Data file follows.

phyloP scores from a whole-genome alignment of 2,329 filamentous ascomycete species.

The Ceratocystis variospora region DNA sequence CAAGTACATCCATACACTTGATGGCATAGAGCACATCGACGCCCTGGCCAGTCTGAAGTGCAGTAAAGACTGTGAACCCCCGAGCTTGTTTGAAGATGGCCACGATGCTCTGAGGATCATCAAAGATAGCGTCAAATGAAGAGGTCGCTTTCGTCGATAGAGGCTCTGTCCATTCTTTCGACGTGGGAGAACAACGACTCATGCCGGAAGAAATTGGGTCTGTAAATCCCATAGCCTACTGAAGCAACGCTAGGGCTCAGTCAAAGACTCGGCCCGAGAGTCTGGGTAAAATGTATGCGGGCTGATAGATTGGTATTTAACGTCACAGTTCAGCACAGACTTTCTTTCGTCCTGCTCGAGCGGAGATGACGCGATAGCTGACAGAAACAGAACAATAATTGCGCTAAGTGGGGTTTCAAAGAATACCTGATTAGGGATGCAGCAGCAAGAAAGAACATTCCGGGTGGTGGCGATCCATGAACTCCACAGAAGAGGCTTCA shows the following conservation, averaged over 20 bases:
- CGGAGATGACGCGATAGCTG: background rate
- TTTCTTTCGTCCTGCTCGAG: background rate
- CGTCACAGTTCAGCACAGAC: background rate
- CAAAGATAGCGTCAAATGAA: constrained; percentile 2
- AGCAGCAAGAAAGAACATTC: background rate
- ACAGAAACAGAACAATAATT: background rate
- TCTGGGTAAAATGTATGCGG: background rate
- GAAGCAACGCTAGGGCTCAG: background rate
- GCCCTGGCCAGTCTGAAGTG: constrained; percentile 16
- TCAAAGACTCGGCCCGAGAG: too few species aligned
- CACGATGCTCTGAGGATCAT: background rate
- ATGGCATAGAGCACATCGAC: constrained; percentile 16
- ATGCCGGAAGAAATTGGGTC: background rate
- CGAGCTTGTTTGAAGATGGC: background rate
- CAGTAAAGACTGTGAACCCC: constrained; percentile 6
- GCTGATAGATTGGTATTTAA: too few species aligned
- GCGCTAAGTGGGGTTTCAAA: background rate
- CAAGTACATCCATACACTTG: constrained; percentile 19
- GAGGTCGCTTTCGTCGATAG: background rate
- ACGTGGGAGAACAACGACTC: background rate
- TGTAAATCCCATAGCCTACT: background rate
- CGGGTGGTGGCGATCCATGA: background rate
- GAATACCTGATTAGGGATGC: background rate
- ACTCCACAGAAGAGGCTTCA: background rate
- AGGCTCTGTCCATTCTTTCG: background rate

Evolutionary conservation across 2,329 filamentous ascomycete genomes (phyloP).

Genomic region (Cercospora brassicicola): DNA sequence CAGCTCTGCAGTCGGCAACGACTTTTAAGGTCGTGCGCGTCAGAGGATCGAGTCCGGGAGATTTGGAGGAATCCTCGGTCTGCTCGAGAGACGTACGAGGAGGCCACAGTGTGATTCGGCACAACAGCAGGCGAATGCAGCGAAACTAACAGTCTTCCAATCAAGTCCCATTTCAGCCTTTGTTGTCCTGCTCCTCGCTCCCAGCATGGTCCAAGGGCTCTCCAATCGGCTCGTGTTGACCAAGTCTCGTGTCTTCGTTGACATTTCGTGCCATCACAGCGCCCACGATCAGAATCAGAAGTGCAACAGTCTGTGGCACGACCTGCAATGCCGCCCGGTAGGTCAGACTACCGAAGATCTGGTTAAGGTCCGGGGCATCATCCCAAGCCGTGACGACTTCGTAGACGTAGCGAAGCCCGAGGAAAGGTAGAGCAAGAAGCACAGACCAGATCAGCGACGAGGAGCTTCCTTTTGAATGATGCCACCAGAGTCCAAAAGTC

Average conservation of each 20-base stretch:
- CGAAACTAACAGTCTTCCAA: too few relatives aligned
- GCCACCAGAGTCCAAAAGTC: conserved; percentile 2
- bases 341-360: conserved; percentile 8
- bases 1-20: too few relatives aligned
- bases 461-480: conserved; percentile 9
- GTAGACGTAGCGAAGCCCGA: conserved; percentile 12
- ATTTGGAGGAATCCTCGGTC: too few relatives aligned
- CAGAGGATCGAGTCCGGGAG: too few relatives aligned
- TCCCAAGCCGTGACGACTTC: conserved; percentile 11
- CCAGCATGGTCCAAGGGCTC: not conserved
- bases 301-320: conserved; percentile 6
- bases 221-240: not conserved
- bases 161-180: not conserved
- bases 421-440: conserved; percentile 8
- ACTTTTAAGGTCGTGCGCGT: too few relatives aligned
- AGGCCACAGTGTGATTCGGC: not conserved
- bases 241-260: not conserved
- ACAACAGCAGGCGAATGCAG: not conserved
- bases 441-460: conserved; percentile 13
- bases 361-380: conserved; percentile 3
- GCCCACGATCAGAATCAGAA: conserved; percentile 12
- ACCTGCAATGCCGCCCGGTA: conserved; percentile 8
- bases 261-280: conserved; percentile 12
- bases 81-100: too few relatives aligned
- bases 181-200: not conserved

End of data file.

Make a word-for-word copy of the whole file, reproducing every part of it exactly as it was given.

phyloP scores from a whole-genome alignment of 2,329 filamentous ascomycete species.

The Ceratocystis variospora region DNA sequence CAAGTACATCCATACACTTGATGGCATAGAGCACATCGACGCCCTGGCCAGTCTGAAGTGCAGTAAAGACTGTGAACCCCCGAGCTTGTTTGAAGATGGCCACGATGCTCTGAGGATCATCAAAGATAGCGTCAAATGAAGAGGTCGCTTTCGTCGATAGAGGCTCTGTCCATTCTTTCGACGTGGGAGAACAACGACTCATGCCGGAAGAAATTGGGTCTGTAAATCCCATAGCCTACTGAAGCAACGCTAGGGCTCAGTCAAAGACTCGGCCCGAGAGTCTGGGTAAAATGTATGCGGGCTGATAGATTGGTATTTAACGTCACAGTTCAGCACAGACTTTCTTTCGTCCTGCTCGAGCGGAGATGACGCGATAGCTGACAGAAACAGAACAATAATTGCGCTAAGTGGGGTTTCAAAGAATACCTGATTAGGGATGCAGCAGCAAGAAAGAACATTCCGGGTGGTGGCGATCCATGAACTCCACAGAAGAGGCTTCA shows the following conservation, averaged over 20 bases:
- CGGAGATGACGCGATAGCTG: background rate
- TTTCTTTCGTCCTGCTCGAG: background rate
- CGTCACAGTTCAGCACAGAC: background rate
- CAAAGATAGCGTCAAATGAA: constrained; percentile 2
- AGCAGCAAGAAAGAACATTC: background rate
- ACAGAAACAGAACAATAATT: background rate
- TCTGGGTAAAATGTATGCGG: background rate
- GAAGCAACGCTAGGGCTCAG: background rate
- GCCCTGGCCAGTCTGAAGTG: constrained; percentile 16
- TCAAAGACTCGGCCCGAGAG: too few species aligned
- CACGATGCTCTGAGGATCAT: background rate
- ATGGCATAGAGCACATCGAC: constrained; percentile 16
- ATGCCGGAAGAAATTGGGTC: background rate
- CGAGCTTGTTTGAAGATGGC: background rate
- CAGTAAAGACTGTGAACCCC: constrained; percentile 6
- GCTGATAGATTGGTATTTAA: too few species aligned
- GCGCTAAGTGGGGTTTCAAA: background rate
- CAAGTACATCCATACACTTG: constrained; percentile 19
- GAGGTCGCTTTCGTCGATAG: background rate
- ACGTGGGAGAACAACGACTC: background rate
- TGTAAATCCCATAGCCTACT: background rate
- CGGGTGGTGGCGATCCATGA: background rate
- GAATACCTGATTAGGGATGC: background rate
- ACTCCACAGAAGAGGCTTCA: background rate
- AGGCTCTGTCCATTCTTTCG: background rate

Evolutionary conservation across 2,329 filamentous ascomycete genomes (phyloP).

Genomic region (Cercospora brassicicola): DNA sequence CAGCTCTGCAGTCGGCAACGACTTTTAAGGTCGTGCGCGTCAGAGGATCGAGTCCGGGAGATTTGGAGGAATCCTCGGTCTGCTCGAGAGACGTACGAGGAGGCCACAGTGTGATTCGGCACAACAGCAGGCGAATGCAGCGAAACTAACAGTCTTCCAATCAAGTCCCATTTCAGCCTTTGTTGTCCTGCTCCTCGCTCCCAGCATGGTCCAAGGGCTCTCCAATCGGCTCGTGTTGACCAAGTCTCGTGTCTTCGTTGACATTTCGTGCCATCACAGCGCCCACGATCAGAATCAGAAGTGCAACAGTCTGTGGCACGACCTGCAATGCCGCCCGGTAGGTCAGACTACCGAAGATCTGGTTAAGGTCCGGGGCATCATCCCAAGCCGTGACGACTTCGTAGACGTAGCGAAGCCCGAGGAAAGGTAGAGCAAGAAGCACAGACCAGATCAGCGACGAGGAGCTTCCTTTTGAATGATGCCACCAGAGTCCAAAAGTC

Average conservation of each 20-base stretch:
- CGAAACTAACAGTCTTCCAA: too few relatives aligned
- GCCACCAGAGTCCAAAAGTC: conserved; percentile 2
- bases 341-360: conserved; percentile 8
- bases 1-20: too few relatives aligned
- bases 461-480: conserved; percentile 9
- GTAGACGTAGCGAAGCCCGA: conserved; percentile 12
- ATTTGGAGGAATCCTCGGTC: too few relatives aligned
- CAGAGGATCGAGTCCGGGAG: too few relatives aligned
- TCCCAAGCCGTGACGACTTC: conserved; percentile 11
- CCAGCATGGTCCAAGGGCTC: not conserved
- bases 301-320: conserved; percentile 6
- bases 221-240: not conserved
- bases 161-180: not conserved
- bases 421-440: conserved; percentile 8
- ACTTTTAAGGTCGTGCGCGT: too few relatives aligned
- AGGCCACAGTGTGATTCGGC: not conserved
- bases 241-260: not conserved
- ACAACAGCAGGCGAATGCAG: not conserved
- bases 441-460: conserved; percentile 13
- bases 361-380: conserved; percentile 3
- GCCCACGATCAGAATCAGAA: conserved; percentile 12
- ACCTGCAATGCCGCCCGGTA: conserved; percentile 8
- bases 261-280: conserved; percentile 12
- bases 81-100: too few relatives aligned
- bases 181-200: not conserved